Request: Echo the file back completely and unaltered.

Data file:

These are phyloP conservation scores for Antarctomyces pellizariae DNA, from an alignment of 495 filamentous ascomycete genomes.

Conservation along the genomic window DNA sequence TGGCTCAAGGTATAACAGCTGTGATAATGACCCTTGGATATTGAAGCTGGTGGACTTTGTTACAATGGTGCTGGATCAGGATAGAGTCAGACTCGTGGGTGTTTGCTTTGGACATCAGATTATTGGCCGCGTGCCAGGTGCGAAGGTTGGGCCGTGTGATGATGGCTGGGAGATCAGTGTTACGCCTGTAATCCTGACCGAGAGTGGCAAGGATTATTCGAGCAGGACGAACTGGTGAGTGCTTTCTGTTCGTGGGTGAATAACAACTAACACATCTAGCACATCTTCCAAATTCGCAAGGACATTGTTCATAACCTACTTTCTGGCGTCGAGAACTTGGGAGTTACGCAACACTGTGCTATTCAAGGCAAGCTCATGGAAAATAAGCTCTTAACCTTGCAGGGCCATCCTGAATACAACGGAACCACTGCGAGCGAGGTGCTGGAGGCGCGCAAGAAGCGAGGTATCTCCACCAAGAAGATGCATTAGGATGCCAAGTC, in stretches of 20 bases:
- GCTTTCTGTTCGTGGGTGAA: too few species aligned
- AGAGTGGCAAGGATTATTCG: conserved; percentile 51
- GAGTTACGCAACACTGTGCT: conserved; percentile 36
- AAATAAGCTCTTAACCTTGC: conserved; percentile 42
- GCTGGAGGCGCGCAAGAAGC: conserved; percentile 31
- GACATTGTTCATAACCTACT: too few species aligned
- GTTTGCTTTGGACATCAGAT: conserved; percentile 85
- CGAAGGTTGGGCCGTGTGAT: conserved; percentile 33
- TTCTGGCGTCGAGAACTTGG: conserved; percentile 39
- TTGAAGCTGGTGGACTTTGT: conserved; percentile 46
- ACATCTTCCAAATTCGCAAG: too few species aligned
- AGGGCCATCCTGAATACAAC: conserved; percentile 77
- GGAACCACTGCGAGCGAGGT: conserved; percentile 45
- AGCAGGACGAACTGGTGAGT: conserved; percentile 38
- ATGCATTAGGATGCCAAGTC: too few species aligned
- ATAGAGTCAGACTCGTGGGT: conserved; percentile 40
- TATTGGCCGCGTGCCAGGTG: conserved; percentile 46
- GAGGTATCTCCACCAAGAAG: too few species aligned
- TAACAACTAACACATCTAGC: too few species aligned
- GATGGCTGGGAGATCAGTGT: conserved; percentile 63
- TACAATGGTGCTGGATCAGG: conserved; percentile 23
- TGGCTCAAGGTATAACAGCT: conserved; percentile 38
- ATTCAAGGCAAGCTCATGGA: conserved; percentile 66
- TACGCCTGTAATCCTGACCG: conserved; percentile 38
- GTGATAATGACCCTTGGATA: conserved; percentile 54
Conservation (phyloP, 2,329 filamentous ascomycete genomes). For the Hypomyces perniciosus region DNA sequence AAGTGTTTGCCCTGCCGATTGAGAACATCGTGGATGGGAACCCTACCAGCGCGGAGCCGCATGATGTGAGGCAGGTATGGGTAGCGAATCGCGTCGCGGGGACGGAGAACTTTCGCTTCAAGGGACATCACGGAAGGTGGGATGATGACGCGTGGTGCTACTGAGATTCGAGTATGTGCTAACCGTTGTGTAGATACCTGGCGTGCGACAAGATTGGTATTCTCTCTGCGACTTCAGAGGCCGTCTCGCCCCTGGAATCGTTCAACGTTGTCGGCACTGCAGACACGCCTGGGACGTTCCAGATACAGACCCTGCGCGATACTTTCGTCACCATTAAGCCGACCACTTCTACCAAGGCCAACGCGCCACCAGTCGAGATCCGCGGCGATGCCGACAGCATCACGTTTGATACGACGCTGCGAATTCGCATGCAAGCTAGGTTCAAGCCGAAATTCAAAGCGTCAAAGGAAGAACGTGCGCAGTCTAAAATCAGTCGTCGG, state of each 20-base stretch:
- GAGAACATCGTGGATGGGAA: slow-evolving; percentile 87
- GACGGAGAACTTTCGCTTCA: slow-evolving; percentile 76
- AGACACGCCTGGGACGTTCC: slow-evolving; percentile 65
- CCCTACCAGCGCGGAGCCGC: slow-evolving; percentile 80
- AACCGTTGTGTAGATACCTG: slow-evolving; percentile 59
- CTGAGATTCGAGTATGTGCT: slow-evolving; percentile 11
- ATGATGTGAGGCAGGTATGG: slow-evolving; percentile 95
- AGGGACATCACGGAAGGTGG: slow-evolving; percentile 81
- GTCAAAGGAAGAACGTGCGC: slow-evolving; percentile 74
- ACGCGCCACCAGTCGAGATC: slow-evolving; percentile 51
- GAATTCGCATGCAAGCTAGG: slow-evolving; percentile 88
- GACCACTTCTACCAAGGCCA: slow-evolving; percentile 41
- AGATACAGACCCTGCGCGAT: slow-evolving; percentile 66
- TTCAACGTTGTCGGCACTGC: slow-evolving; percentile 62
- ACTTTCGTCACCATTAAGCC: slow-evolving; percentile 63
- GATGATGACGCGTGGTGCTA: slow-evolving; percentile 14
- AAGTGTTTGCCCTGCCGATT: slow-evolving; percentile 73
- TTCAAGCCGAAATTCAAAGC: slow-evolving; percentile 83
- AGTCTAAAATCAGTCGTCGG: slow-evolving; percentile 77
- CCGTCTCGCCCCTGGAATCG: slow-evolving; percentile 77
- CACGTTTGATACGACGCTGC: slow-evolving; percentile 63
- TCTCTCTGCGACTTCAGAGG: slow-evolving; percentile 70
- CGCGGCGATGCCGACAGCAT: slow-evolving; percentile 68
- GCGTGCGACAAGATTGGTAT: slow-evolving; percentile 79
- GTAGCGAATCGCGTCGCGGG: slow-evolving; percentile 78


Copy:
These are phyloP conservation scores for Antarctomyces pellizariae DNA, from an alignment of 495 filamentous ascomycete genomes.

Conservation along the genomic window DNA sequence TGGCTCAAGGTATAACAGCTGTGATAATGACCCTTGGATATTGAAGCTGGTGGACTTTGTTACAATGGTGCTGGATCAGGATAGAGTCAGACTCGTGGGTGTTTGCTTTGGACATCAGATTATTGGCCGCGTGCCAGGTGCGAAGGTTGGGCCGTGTGATGATGGCTGGGAGATCAGTGTTACGCCTGTAATCCTGACCGAGAGTGGCAAGGATTATTCGAGCAGGACGAACTGGTGAGTGCTTTCTGTTCGTGGGTGAATAACAACTAACACATCTAGCACATCTTCCAAATTCGCAAGGACATTGTTCATAACCTACTTTCTGGCGTCGAGAACTTGGGAGTTACGCAACACTGTGCTATTCAAGGCAAGCTCATGGAAAATAAGCTCTTAACCTTGCAGGGCCATCCTGAATACAACGGAACCACTGCGAGCGAGGTGCTGGAGGCGCGCAAGAAGCGAGGTATCTCCACCAAGAAGATGCATTAGGATGCCAAGTC, in stretches of 20 bases:
- GCTTTCTGTTCGTGGGTGAA: too few species aligned
- AGAGTGGCAAGGATTATTCG: conserved; percentile 51
- GAGTTACGCAACACTGTGCT: conserved; percentile 36
- AAATAAGCTCTTAACCTTGC: conserved; percentile 42
- GCTGGAGGCGCGCAAGAAGC: conserved; percentile 31
- GACATTGTTCATAACCTACT: too few species aligned
- GTTTGCTTTGGACATCAGAT: conserved; percentile 85
- CGAAGGTTGGGCCGTGTGAT: conserved; percentile 33
- TTCTGGCGTCGAGAACTTGG: conserved; percentile 39
- TTGAAGCTGGTGGACTTTGT: conserved; percentile 46
- ACATCTTCCAAATTCGCAAG: too few species aligned
- AGGGCCATCCTGAATACAAC: conserved; percentile 77
- GGAACCACTGCGAGCGAGGT: conserved; percentile 45
- AGCAGGACGAACTGGTGAGT: conserved; percentile 38
- ATGCATTAGGATGCCAAGTC: too few species aligned
- ATAGAGTCAGACTCGTGGGT: conserved; percentile 40
- TATTGGCCGCGTGCCAGGTG: conserved; percentile 46
- GAGGTATCTCCACCAAGAAG: too few species aligned
- TAACAACTAACACATCTAGC: too few species aligned
- GATGGCTGGGAGATCAGTGT: conserved; percentile 63
- TACAATGGTGCTGGATCAGG: conserved; percentile 23
- TGGCTCAAGGTATAACAGCT: conserved; percentile 38
- ATTCAAGGCAAGCTCATGGA: conserved; percentile 66
- TACGCCTGTAATCCTGACCG: conserved; percentile 38
- GTGATAATGACCCTTGGATA: conserved; percentile 54
Conservation (phyloP, 2,329 filamentous ascomycete genomes). For the Hypomyces perniciosus region DNA sequence AAGTGTTTGCCCTGCCGATTGAGAACATCGTGGATGGGAACCCTACCAGCGCGGAGCCGCATGATGTGAGGCAGGTATGGGTAGCGAATCGCGTCGCGGGGACGGAGAACTTTCGCTTCAAGGGACATCACGGAAGGTGGGATGATGACGCGTGGTGCTACTGAGATTCGAGTATGTGCTAACCGTTGTGTAGATACCTGGCGTGCGACAAGATTGGTATTCTCTCTGCGACTTCAGAGGCCGTCTCGCCCCTGGAATCGTTCAACGTTGTCGGCACTGCAGACACGCCTGGGACGTTCCAGATACAGACCCTGCGCGATACTTTCGTCACCATTAAGCCGACCACTTCTACCAAGGCCAACGCGCCACCAGTCGAGATCCGCGGCGATGCCGACAGCATCACGTTTGATACGACGCTGCGAATTCGCATGCAAGCTAGGTTCAAGCCGAAATTCAAAGCGTCAAAGGAAGAACGTGCGCAGTCTAAAATCAGTCGTCGG, state of each 20-base stretch:
- GAGAACATCGTGGATGGGAA: slow-evolving; percentile 87
- GACGGAGAACTTTCGCTTCA: slow-evolving; percentile 76
- AGACACGCCTGGGACGTTCC: slow-evolving; percentile 65
- CCCTACCAGCGCGGAGCCGC: slow-evolving; percentile 80
- AACCGTTGTGTAGATACCTG: slow-evolving; percentile 59
- CTGAGATTCGAGTATGTGCT: slow-evolving; percentile 11
- ATGATGTGAGGCAGGTATGG: slow-evolving; percentile 95
- AGGGACATCACGGAAGGTGG: slow-evolving; percentile 81
- GTCAAAGGAAGAACGTGCGC: slow-evolving; percentile 74
- ACGCGCCACCAGTCGAGATC: slow-evolving; percentile 51
- GAATTCGCATGCAAGCTAGG: slow-evolving; percentile 88
- GACCACTTCTACCAAGGCCA: slow-evolving; percentile 41
- AGATACAGACCCTGCGCGAT: slow-evolving; percentile 66
- TTCAACGTTGTCGGCACTGC: slow-evolving; percentile 62
- ACTTTCGTCACCATTAAGCC: slow-evolving; percentile 63
- GATGATGACGCGTGGTGCTA: slow-evolving; percentile 14
- AAGTGTTTGCCCTGCCGATT: slow-evolving; percentile 73
- TTCAAGCCGAAATTCAAAGC: slow-evolving; percentile 83
- AGTCTAAAATCAGTCGTCGG: slow-evolving; percentile 77
- CCGTCTCGCCCCTGGAATCG: slow-evolving; percentile 77
- CACGTTTGATACGACGCTGC: slow-evolving; percentile 63
- TCTCTCTGCGACTTCAGAGG: slow-evolving; percentile 70
- CGCGGCGATGCCGACAGCAT: slow-evolving; percentile 68
- GCGTGCGACAAGATTGGTAT: slow-evolving; percentile 79
- GTAGCGAATCGCGTCGCGGG: slow-evolving; percentile 78